Diabetes can affect your entire body, and it’s a disease that requires ongoing monitoring and maintenance, especially for diabetic feet. When it comes to your feet, diabetic patients need to take a proactive approach to foot care. The goal is to reduce the risk and avoid future complications associated with Diabetes.
What are some long-term effects of Diabetes on the feet?
Diabetes can reduce the amount of blood flow to extremities, making it difficult for otherwise minor wounds to heal — such as blisters. Without proper treatment and monitoring, a blister can fester, become infected, and turn into a diabetic ulcer. Ulcers are difficult to treat and sometimes require aggressive intervention if they become gangrenous.
Diabetic patients often experience numbness in their feet. The condition is called Diabetic Neuropathy. Diabetes can cause nerve damage to the transmitters that send signals to your brain. This condition creates sensations of tingling or numbness. In the case of numbness, patients run the risk of doing damage to their feet. A small pebble in their shoe can go unnoticed and cause blisters or wounds, leading to more serious complications.
Poor circulation is a common issue for Diabetic patients. Circulation issues may lead to bouts of edema (fluid build-up). Edema can be painful if untreated and create pressure points from ill-fitting shoes. This scenario can lead to wounds like blisters, pressure sores, ulcers, etc.
What can you do to take care of your feet?
Prevention is the best way you can avoid Diabetic foot complications. Here are six things you can do to protect your feet and health:
Inspecting your feet daily
Problems with your feet can easily go unnoticed, making it crucial to inspect your feet daily. Take a few moments each day to inspect your feet for signs of discoloration, rashes, blisters, or anything else that appears abnormal. Even if your feet feel fine, a daily inspection can benefit you in preventing more serious complications. Some additional symptoms to look out for are: dry or cracked skin, thickened and yellow toenails, change in the temperature of your feet, loss of feeling, or even pain or cramping.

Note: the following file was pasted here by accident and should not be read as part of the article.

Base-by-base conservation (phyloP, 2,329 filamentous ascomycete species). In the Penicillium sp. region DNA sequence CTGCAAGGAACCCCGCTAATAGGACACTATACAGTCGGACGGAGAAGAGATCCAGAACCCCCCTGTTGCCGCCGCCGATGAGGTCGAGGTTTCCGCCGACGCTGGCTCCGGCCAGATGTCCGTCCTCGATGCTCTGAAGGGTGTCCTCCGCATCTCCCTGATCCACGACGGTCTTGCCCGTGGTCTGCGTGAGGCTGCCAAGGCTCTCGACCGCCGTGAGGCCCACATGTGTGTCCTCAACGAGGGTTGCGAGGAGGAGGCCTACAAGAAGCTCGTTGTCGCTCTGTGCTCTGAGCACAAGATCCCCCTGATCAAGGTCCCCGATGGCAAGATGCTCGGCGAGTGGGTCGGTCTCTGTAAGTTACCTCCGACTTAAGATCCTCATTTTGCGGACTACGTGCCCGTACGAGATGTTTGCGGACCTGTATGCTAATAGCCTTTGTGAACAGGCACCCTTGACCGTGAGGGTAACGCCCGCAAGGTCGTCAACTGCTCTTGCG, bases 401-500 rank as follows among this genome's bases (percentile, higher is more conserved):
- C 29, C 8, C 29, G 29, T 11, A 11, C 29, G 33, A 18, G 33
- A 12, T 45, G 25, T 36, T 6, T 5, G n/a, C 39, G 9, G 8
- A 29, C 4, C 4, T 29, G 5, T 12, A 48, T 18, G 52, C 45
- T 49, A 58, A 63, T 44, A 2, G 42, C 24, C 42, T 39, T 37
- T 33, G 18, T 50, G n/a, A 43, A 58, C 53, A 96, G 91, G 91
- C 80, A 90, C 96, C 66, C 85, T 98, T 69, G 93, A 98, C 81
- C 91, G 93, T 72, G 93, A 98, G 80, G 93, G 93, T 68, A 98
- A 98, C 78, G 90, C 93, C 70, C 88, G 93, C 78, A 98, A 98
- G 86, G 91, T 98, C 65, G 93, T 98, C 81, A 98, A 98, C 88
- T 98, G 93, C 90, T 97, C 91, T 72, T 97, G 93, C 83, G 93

Wearing proper fitting footwear
It is important to be properly measured and fitted for shoes. Ill-fitting shoes can cause friction and high-pressure areas creating skin breakdown. Shoes should be supportive and protective with an appropriate footbed. Specially designed diabetic shoes and custom molded prescription inserts may be necessary for higher-risk patients. Have your feet evaluated by a foot specialist to determine the best shoes and inserts to reduce foot injury and complications.
Wash your feet every day with mild soap and warm water, making sure they are fully dry before putting on socks and shoes. Dryness can produce cracks that can allow opportunistic bacterial and fungal infections. If your feet become dry or cracked, consult your podiatrist for recommendations for appropriate lotions and creams.
Annual diabetic foot care checkup
Daily self-checks are a great habit to get into; however, having a professional in your corner is just as important. Regular foot exams and checkups help monitor the progression of your foot health and help identify unnoticed problems. The American Diabetes Association recommends having your feet checked every 3-6 months and every 2-3 months if you have a history of diabetic complications.
Manage your Diabetes well.
Managing your Diabetes doesn’t just help your feet but your entire body. It is the foundation of any effective plan. Speak with your Primary Care physician to help establish a comprehensive diabetic care plan.
Take care of your toenails.
Proper and routine nail care is necessary for everyone’s health — especially for a person with Diabetes. While you may be able to care for your toenails at home, patients can also schedule a visit with the podiatrists at Think Whole Person Healthcare for professional evaluation and treatment. Having an experienced foot specialist perform these treatments is important because we use medical-grade, sterilized equipment, and provide a comprehensive evaluation of the entire lower extremity. Nail care visits are especially important for those with poor blood flow and Diabetes. Both Diabetes and vascular problems can impair healing and fight infection. Poor circulation can make healing from even small cuts difficult and lead to more serious complications.
Patients with altered nerve function and decreased feeling in their feet should be evaluated and have their toenails trimmed by a podiatrist. Professional nail care can identify calluses and open areas that may go unnoticed. Long and enlarged toenails apply increased pressure to the skin and nail beds, which leads to infections or ulcerations. Patients with Diabetes, circulation problems and lack of sensation in their feet are at higher risk for infection and injury when attempting to trim toenails and calluses on their own. Insurance often covers routine foot care; however certain medical criteria must be met and determined during an exam.
If you have Diabetes or are experiencing issues with your feet, please see your doctor or schedule an appointment with our Podiatrists.